Let’s think of that elephant: the dead-end of the “cognitive unconscious” in language and (political) communication

Filomena Diodato, Sapienza University of Rome


George Lakoff’s world-renowned works on political communication advocate a neural account of the political mind (Lakoff 2004, 2008). Taken for granted the neural evidence of frames, and the ubiquity of unconscious cognitive processes, this approach ends up being a dead-end, reducing communication to a trivial brain-bound mechanism. Accordingly, individuals once again become Cartesian automata brainwashed by a media system whose main function is framing, and eventually reframing, their brains/minds.

Yet, the political arena is a potent example of the social essence of semiotic activities, which cannot emerge but from “users” in flesh and blood, given their disposition to constantly (re)negotiate sign meanings (De Mauro 1982). Hence, a neural theory of semiotic/semantic processes results both obsolete, evoking an old propaganda’s theory of behaviorist taste, and inconsistent with the current neuroscientific outcomes.

Halfway between psychoanalysis and neuroscience, investigations show that complex cognitive processing may occur at the unconscious level. However, neuroscience itself is only now beginning to understand how this occurs on the neural level, suggesting that (1) a clarification of the controversial notion of “cognitive unconscious” would require an account of the neural mechanisms underlying both conscious and unconscious thought, and their dynamic interaction (Berlin 2011); (2) certain types of information processing, especially those involving symbol manipulation, seem to take place exclusively in conscious thought; specifically, being a normative system which embroils the individual as well as the collective mind, language requires some sort of access to consciousness (Zlatev, 2011); (3) there are different kinds of unconsciousness, and different degrees of consciousness.

Along these lines, my contribution aims at scrutinizing the interplay of unconscious and conscious processes underlying semiotic activities, believing that a clear-headed account of communication should “get out of the brain” to embrace a semiotic-phenomenological perspective (Sonesson 2015; Zlatev & Blomberg 2019). Re-elaborating Saussure’s conception of linguistic sentiment, which already related linguistic activity to both unconscious and conscious procedures (Siouffi 2021), I will discuss the challenging hypothesis of a collective cognitive unconscious in order to give reasons of the intuitive clarity of that semantic core without which no meaningful utterance is possible (Smirnov 2017). Here “unconscious” brings into play a normative system which provides for the meaningfulness of the human Lifeworld. Such a hypothesis, given a preliminary distinction between introspection and intuition, appears consistent with Merleau-Ponty’s sedimented practical schema of subjective being in the world (Kozyreva 2016), opening a fruitful pathway to achieve a matter-of-fact clarification of semiotic practices.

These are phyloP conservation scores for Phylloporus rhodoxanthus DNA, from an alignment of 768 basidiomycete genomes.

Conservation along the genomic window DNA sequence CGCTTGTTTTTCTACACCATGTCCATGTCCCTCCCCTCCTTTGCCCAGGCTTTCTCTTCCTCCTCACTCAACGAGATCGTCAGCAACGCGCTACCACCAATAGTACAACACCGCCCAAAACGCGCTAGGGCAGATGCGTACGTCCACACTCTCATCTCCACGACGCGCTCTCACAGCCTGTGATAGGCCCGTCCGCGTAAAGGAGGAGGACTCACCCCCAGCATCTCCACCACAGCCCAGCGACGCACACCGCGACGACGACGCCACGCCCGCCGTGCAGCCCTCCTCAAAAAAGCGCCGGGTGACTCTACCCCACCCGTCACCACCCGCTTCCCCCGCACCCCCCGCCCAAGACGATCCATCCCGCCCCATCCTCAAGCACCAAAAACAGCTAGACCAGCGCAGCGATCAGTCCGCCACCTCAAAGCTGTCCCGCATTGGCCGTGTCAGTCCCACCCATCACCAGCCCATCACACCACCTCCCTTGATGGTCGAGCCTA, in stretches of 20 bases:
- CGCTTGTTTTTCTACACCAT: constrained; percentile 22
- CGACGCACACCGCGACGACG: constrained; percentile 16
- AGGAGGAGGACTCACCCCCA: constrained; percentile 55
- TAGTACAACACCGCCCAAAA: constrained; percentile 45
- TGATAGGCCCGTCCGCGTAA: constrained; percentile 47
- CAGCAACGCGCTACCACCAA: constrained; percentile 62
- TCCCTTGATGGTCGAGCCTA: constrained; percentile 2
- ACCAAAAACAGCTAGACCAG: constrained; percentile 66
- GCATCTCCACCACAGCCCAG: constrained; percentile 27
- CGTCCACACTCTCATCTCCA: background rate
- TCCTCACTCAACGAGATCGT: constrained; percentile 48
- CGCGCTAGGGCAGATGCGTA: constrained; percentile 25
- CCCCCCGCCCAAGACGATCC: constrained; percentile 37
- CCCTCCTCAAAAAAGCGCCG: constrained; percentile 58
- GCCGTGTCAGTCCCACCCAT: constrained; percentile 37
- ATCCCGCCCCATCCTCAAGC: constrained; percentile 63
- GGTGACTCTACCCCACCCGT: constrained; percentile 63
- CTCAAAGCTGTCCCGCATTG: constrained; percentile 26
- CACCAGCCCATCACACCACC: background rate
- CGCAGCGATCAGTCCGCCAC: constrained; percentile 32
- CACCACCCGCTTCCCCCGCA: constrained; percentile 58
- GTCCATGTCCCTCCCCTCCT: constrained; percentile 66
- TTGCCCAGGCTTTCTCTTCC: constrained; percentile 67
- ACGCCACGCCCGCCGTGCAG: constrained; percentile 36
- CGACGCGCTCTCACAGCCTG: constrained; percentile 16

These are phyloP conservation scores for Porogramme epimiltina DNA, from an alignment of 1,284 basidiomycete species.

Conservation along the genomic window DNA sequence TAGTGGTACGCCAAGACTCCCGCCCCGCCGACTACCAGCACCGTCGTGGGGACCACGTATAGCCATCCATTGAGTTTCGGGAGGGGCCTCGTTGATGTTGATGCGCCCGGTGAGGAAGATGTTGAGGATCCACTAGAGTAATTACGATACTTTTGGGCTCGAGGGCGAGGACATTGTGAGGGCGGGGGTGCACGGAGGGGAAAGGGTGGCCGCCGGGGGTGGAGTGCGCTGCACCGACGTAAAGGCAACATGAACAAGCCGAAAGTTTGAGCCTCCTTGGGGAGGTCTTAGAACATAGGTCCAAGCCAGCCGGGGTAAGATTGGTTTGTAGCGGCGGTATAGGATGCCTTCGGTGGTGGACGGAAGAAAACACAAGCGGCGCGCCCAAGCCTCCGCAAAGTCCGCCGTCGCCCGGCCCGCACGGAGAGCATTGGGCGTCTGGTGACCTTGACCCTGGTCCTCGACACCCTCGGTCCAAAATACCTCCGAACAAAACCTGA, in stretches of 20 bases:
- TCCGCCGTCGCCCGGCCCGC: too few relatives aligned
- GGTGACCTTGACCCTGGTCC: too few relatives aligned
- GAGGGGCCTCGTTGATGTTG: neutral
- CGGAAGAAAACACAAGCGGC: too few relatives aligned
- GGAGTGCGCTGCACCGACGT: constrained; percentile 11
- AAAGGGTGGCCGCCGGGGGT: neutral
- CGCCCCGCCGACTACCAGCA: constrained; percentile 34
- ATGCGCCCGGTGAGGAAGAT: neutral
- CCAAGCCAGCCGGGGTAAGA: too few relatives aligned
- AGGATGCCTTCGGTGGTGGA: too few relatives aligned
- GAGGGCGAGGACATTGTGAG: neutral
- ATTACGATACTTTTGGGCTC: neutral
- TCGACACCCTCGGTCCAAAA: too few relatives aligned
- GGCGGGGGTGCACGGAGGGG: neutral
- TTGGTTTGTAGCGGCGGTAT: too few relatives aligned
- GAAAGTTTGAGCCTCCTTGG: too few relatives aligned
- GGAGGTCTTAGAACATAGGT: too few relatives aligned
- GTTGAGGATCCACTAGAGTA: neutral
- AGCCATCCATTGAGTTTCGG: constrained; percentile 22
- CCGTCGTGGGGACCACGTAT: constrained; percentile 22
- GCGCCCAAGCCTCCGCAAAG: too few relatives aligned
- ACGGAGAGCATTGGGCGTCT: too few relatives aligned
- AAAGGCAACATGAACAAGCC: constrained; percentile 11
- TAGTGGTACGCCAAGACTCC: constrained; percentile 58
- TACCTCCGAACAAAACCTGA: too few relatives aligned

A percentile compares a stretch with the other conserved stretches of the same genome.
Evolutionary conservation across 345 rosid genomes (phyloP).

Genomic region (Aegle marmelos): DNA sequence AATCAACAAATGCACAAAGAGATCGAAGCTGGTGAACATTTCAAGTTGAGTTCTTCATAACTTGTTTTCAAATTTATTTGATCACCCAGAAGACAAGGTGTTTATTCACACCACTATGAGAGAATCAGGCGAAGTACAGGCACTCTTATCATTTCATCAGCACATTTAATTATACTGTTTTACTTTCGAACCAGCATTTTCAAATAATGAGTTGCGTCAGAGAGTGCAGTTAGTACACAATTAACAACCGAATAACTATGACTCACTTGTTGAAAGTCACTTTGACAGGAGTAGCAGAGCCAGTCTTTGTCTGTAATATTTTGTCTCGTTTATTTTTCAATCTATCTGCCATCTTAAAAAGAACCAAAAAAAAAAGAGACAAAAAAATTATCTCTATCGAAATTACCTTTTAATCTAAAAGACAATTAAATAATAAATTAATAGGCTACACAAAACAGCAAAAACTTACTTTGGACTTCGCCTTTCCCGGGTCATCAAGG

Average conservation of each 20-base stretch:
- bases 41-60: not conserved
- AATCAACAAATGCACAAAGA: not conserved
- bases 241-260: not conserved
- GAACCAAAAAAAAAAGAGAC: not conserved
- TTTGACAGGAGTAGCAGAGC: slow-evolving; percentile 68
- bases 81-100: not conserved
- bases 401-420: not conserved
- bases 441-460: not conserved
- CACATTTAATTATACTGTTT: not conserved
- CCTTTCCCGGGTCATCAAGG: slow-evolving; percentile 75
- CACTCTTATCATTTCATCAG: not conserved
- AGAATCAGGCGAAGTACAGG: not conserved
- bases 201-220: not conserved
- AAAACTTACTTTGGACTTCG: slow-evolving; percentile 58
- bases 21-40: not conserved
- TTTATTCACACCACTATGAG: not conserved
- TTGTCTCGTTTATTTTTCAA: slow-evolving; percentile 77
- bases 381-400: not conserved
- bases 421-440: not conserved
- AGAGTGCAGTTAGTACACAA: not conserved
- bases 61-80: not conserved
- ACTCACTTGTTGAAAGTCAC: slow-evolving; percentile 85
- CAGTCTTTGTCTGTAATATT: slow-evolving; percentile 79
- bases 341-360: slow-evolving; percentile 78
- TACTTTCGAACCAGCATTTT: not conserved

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De Mauro, T. (1982), Minisemantica dei linguaggi non verbali e delle lingue, Roma–Bari: Laterza.

Kozyreva A. (2016) “Non-representational approaches to the unconscious in the phenomenology of Husserl and Merleau-Ponty”, Phenom Cogn Sci, 199–224.

Lakoff G. (2004) Don’t think of an elephant! Know your values and frame the debate, White River Junction: Chelsea Green Publishing.

Lakoff G. (2008) The Political Mind. A Cognitive Scientist’s Guide to Your Brain and Its Politics, New York: Penguin Books.

Merleau-Ponty M. (1945/2012), Phenomenology of Perception, London: Routledge.

Siouffi G. (2021) (éd.), Le sentiment linguistique chez Saussure, ENS Éditions.

Smirnov A.V., (2017) “The Collective Cognitive Unconscious and Its Role in Logic, Language, and Culture”, Herald of the Russian Academy of Sciences, Vol. 87, No. 5, 409–415.

Sonesson, G. (2015) “Phenomenology meets Semiotics: Two Not So Very Strange Bedfellows at the End of their Cinderella Sleep”, Metodo. International Studies in Phenomenology and Philosophy, Vol. 3, n. 1, 41–62.

Zlatev J. & Blomberg J. (2019) “Norms of language. What kinds and where from? Insights from phenomenology”, in A. Mäkilähde, V. Leppänen & E. Itkonen, Normativity in Language and Linguistics, John Benjamins, 69–101.

Zlatev, J. (2011) “From Cognitive to Integral Linguistics and Back Again”, Intellectica. Revue de l’Association pour la Recherche Cognitive, n. 56/2, Linguistique cognitive: une exploration critique, pp. 125–147.

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